‘Providing sanctuary as witness’
Isaac Villegas will discuss standing in solidarity with immigrants
Isaac Villegas, pastor of Chapel Hill Mennonite Fellowship in North Carolina, will present a free public lecture, “Providing Sanctuary as Witness: Standing in Solidarity with Immigrants,” at Methodist Theological School in Ohio at 7 p.m. Feb. 23.
The lecture, presented free of charge by the Theological Commons at MTSO, will take place online. Advance Zoom registration is required and available here.
Villegas will tell the story of his church and other activist communities as they engage in tactics of collective solidarity and resistance against mass deportations.
In addition to his leadership of Chapel Hill Mennonite Fellowship, Villegas is president-elect of the North Carolina Council of Churches and has served on the denominational board of Mennonite Church USA. His writing has appeared in publications including Ruminate, Scalawag, The Christian Century, Commonweal, Sojourners, Faith and Leadership, The Conrad Grebel Review, Mennonite World Review, and The Mennonite.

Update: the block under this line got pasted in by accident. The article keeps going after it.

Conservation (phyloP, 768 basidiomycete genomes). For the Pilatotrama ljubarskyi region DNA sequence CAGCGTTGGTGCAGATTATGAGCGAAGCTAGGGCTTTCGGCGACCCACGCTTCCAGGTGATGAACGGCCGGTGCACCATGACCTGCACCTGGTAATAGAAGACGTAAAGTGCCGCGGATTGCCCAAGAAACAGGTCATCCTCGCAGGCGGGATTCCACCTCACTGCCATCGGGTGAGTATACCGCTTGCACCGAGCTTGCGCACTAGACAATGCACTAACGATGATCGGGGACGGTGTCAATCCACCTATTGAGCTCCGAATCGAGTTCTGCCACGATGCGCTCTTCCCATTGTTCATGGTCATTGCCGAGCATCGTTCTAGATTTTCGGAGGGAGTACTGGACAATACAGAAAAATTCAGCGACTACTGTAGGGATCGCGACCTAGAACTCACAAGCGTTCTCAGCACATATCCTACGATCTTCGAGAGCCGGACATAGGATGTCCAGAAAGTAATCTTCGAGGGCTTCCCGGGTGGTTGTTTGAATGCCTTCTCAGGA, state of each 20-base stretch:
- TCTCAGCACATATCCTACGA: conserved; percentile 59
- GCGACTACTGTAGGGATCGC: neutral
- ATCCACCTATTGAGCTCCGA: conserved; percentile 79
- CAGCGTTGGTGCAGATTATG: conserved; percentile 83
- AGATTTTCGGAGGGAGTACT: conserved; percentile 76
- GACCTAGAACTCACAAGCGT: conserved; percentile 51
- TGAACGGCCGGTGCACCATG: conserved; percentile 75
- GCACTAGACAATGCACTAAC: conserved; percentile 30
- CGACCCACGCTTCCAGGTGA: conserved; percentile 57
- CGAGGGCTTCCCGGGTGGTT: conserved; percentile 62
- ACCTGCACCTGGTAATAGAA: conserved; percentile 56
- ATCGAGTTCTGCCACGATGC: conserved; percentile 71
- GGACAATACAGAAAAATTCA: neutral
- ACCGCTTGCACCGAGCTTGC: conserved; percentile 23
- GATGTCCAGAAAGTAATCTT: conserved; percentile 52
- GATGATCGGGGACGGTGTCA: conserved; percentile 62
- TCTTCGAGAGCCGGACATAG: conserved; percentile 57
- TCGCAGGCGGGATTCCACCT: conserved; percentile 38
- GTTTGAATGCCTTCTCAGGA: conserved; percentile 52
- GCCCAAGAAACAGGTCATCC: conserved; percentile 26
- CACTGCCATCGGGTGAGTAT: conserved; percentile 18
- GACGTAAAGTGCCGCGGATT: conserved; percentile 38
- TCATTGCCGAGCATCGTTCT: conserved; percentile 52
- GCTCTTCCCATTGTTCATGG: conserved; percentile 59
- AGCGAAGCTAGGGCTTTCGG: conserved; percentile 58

Villegas holds a Master of Divinity degree from Duke Divinity School and a bachelor’s degree from Westmont College.
Seminary Hill Farm offers CSA food distribution for Jan. 26
MTSO’s Seminary Hill Farm is offering a one-day winter food distribution through its Community-Supported Agriculture program. Options include lettuce salad mix, radishes, pea shoots, carrots, beets and dried oyster mushrooms from our farm, along with protein choices from Berry Family Farm, McCarty's Taste of Eden and Fox Hollow Farm.
To order, visit seminaryhillfarm.org and click the "Join Now" button. All orders will be available for pickup between 4:30 and 6 p.m. Jan. 26 on the MTSO campus.
March 6 and April 17
Winter and spring admissions open houses set